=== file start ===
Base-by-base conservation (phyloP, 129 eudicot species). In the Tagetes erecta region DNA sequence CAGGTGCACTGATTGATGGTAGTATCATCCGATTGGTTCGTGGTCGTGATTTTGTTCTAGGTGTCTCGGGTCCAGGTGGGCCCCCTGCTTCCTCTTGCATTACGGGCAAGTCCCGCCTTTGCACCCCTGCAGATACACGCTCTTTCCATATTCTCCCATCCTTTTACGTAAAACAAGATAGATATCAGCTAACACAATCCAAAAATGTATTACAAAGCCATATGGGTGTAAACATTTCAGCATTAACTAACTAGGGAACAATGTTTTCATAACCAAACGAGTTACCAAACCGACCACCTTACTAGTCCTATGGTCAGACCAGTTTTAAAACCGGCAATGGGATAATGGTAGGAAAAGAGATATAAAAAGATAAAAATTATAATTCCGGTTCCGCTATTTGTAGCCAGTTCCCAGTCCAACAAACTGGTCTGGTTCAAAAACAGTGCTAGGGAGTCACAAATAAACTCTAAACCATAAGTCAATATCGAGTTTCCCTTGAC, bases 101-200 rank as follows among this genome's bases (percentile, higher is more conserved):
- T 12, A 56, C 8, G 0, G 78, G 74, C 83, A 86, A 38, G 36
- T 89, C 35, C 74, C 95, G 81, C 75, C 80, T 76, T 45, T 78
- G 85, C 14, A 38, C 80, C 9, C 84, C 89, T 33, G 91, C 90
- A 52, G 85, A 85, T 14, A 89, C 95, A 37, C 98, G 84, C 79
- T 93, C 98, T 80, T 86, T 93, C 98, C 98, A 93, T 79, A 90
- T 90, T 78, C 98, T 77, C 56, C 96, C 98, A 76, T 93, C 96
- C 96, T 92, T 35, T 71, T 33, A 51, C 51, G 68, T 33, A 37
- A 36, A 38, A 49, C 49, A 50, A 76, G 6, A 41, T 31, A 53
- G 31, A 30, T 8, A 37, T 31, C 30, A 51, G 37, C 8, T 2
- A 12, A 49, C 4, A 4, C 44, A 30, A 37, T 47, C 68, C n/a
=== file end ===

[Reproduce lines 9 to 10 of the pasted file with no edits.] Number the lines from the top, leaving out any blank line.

- A 36, A 38, A 49, C 49, A 50, A 76, G 6, A 41, T 31, A 53
- G 31, A 30, T 8, A 37, T 31, C 30, A 51, G 37, C 8, T 2